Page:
I'm wondering what is the preferred way to baste a quilt. I tried pinning for the first time and it's going very well. I hand quilt and I usually baste with thread but have always hated the time that takes. Are there pitfalls to using pins and how close should they be set?
Janet ,I like to use the basting Spray, It easy and works well .I still do some pinning with the spray ,but not as much.Usually around the edges . Barbara
EAT!! SLEEP !! QUILT!!
Janet, I pin baste too and like the results. I keep my pins about a fist apart.
As Barbara stated, I also like to use the basting sprays with pins around the edges. I use spray when I have the opportunity to be in a well ventilated area. This time of year, I am more likely to pin only. Too chilly here in WNY to have windows open. LOL
From Western New York
Janet - When I was first taught to quilt, many many years ago, I was taught 2 methods - the thread basting and the pins. I learned that with pins you put your fist down on the quilt and put a pin on either side - the distance between your pins was just the fist all over the quilt. It for me took lots and lots of pins as I have small hands - not tiny like my DDIL but small. It was very difficult for me too with my arthritis - my hands hurt and hurt... So I started using the basting spray and i use Sullivans - I have tried others but like it the best...
When you use the pins - it is easy - especially for hand quilting because if you need to sew in that area - you just remove the pin and move on - you don't have to put it back either. I don't know of any pitfalls.
Hi, Just wanted to chime in here with my two cents. I was also taught to pin baste or thread baste. I use pins. I was introdued to the spray basting about four years ago and used it a few times. It works ok, and I know people who swear by it. I tossed my three cans in the garbage when the question of the chemicals contained in the spray came up. I prefer not to use those chemicals in a quilt that will be given to a baby or child anymore. They may be safe, but that is just how I feel. I had this epiphany when sandwhiching a baby quilt. It occurred to me as I was coughing and coughing while spraying that these chemicals may not be good for the baby, even in a washed quilt. I actually took the sandwhich apart wasted the batting, washed the top and backing and re-sandwhiched using pins. The fabric was still quite sticky even after going through the washer.
The spray is probably just fine and safe, but my preference is not to use it anymore. I send most of my full size quilts to be long arm quilted anyway and it does not take that long to pin baste the smaller quilts. Just saying........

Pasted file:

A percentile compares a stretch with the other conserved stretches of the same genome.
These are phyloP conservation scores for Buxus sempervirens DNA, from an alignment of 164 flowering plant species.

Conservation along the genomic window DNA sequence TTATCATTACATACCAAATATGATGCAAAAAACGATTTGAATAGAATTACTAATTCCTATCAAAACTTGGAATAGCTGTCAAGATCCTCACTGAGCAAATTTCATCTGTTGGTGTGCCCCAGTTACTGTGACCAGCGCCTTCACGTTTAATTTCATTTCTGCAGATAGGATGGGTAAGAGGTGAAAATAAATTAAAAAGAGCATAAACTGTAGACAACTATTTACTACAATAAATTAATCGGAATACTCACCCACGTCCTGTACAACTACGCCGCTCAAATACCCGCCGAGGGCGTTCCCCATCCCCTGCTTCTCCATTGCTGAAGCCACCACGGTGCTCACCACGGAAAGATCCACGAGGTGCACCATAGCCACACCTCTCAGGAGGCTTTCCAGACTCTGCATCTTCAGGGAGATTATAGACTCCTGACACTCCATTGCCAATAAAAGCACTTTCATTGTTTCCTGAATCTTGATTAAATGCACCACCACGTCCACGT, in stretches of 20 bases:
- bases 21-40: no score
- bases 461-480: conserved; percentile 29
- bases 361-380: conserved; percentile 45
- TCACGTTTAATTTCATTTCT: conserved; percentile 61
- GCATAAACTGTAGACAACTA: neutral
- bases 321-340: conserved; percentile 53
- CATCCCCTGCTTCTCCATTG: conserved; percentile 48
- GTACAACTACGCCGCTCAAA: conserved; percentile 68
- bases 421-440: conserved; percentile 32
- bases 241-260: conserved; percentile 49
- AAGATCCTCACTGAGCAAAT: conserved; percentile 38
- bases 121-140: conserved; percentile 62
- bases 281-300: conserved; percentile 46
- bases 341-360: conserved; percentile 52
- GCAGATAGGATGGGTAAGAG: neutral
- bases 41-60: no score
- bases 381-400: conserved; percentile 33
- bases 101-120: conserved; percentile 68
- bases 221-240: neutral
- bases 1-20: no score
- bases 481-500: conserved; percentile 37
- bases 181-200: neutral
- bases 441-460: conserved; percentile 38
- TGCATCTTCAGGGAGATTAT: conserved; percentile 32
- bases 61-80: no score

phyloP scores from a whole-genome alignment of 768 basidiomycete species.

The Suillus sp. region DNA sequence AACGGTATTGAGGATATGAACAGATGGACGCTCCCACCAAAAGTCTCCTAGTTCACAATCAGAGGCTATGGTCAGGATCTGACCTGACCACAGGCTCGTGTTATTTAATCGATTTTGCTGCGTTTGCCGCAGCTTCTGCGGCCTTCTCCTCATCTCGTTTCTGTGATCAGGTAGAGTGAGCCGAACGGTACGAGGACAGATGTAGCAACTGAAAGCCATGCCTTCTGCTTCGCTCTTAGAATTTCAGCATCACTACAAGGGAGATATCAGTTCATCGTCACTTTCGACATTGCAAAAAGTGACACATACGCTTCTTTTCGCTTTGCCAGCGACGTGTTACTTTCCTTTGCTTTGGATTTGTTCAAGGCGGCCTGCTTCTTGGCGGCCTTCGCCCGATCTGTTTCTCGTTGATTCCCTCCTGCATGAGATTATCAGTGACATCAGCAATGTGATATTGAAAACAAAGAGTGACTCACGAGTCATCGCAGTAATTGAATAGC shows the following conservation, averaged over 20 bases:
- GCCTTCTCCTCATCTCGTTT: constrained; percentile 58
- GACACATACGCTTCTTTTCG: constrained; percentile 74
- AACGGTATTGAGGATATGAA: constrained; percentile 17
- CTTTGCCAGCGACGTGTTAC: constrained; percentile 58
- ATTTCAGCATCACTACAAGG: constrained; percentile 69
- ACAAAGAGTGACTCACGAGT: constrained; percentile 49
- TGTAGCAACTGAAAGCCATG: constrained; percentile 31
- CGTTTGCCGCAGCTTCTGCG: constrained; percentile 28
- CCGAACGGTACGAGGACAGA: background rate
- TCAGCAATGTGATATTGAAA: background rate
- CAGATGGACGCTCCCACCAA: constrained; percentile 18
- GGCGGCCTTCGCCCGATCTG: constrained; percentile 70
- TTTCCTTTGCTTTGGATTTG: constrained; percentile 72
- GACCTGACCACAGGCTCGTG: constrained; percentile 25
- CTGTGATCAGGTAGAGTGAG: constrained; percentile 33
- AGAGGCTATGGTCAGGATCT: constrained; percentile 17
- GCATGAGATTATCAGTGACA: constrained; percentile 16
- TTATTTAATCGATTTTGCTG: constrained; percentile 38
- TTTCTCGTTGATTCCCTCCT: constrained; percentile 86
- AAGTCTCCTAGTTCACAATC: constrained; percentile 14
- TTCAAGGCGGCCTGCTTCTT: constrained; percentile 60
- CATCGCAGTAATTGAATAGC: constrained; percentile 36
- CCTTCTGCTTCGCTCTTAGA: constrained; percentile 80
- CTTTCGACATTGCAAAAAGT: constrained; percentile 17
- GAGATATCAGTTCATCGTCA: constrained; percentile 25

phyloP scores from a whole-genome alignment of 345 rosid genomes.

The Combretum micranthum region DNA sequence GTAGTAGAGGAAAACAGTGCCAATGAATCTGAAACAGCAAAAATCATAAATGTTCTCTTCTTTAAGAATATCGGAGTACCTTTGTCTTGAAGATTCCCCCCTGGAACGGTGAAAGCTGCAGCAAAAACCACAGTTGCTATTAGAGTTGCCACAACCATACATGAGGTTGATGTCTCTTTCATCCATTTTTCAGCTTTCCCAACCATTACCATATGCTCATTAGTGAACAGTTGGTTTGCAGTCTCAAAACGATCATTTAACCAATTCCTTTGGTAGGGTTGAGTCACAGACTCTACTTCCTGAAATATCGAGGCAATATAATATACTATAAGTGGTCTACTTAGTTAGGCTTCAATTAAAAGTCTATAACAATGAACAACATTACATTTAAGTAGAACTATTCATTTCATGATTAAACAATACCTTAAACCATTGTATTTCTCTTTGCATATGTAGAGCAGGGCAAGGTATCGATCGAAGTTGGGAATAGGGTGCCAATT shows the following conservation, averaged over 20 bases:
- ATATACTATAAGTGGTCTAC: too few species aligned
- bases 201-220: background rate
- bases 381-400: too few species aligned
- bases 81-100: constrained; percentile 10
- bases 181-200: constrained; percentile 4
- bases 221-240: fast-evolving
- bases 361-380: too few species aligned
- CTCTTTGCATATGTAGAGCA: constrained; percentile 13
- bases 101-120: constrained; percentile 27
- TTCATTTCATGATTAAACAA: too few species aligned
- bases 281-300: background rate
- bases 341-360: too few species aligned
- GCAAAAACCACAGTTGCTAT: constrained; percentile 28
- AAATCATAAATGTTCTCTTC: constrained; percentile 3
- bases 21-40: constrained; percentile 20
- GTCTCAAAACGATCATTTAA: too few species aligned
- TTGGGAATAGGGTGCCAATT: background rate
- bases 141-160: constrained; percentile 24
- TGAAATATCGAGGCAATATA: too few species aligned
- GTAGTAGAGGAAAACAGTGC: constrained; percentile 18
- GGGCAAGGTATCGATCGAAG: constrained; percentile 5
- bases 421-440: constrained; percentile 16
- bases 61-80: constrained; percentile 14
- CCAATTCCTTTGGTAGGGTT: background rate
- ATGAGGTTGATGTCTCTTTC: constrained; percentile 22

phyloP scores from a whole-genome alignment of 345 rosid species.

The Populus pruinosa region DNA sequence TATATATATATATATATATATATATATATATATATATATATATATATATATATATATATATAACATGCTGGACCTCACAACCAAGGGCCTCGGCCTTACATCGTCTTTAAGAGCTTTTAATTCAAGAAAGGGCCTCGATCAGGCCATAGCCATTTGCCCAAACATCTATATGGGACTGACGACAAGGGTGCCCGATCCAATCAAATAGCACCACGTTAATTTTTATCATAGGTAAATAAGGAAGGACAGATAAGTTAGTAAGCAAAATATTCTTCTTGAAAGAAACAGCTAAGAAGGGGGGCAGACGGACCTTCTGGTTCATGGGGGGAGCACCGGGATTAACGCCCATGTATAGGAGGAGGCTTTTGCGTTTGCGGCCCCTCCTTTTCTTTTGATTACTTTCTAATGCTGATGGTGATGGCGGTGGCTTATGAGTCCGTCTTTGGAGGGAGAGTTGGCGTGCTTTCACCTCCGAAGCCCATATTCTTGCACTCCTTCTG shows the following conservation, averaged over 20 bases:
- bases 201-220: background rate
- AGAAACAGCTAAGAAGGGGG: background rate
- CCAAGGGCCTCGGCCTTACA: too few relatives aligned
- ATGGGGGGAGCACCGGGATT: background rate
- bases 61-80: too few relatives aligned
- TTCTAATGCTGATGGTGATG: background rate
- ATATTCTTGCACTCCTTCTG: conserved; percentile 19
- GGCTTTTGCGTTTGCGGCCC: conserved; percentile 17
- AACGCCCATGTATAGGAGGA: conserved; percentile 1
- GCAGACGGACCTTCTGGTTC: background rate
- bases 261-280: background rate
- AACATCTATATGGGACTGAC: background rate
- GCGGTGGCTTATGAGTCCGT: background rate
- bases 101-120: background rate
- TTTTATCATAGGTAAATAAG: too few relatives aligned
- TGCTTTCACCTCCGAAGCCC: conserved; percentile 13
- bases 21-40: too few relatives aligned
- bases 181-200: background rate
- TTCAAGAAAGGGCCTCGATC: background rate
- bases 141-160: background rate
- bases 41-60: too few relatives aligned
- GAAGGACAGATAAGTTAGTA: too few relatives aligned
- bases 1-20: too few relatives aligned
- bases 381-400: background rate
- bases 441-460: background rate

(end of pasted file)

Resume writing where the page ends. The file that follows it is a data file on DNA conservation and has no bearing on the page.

I'm glad you asked this question because I had been wondering if there were any new basting techniques available, besides spray, pin, and thread.
the easiest way is to let a longarmer do it. i have been wall basting with pinmoors on smaller quilts. they are quick and easy, way easier on my hands than thread or safety pin basting, and expensive. kris doesn't like them, though
gini in north idaho
Hi Janet, it is nice to meet you. I do mine on a frame with a mid-arm but the ones I did on my regular machine, I pinned and also did them about a fist apart. I used the curved pins with the colorful plastic tops which made them way easier to handle.
Life is like a quilt...bits & pieces, joy & sorrow, stitched with love
I pin baste and have never had a problem. I have tried the spray and just didn't like the results. Maybe it is because I make really big quilts and I find that I get wrinkles when I use the spray.
Pinmoors are great on your hands and easy to use, but my dog is too interested in them and I don't want the vet bills...
stitcheraz:Pinmoors are great on your hands and easy to use, but my dog is too interested in them
i only have a husband and so far he hasn't used any, but he has mentioned they look a lot like strike indicators. i asked, you mean bobber, and i got the look. i guess fly fisherfolk don't use bobbers
Thanks a bunch for the help, everyone! I think I'll continue using pins most of the time, but I'll space them a fist apart. I may try the basting spray sometime.
i like the basting spray for smaller quilts and wall hangings. anything bigger and i tend to get wrinkles. you need to be careful of which spray baste you get,m there's one out there that is awful, it comes in a black can.
Janet, I have pin basted quilts to be hand quilted. The only problem I had was the pins getting caught in the hoop (I'm assuming you are quilting in a hoop). I would sometimes have to remove some so the hoop would fit properly and then the fabric wasn't stable enough. I finally went back to thread basting. However, I read somewhere that after pin basting take the quilt to your machine and baste with water soluble thread, remove the pins and quilt. I know this sounds like a lot of extra work, but with the time of thread basting, especially if it's a large quilt, this might be quicker. I intend to try this on my next quilt.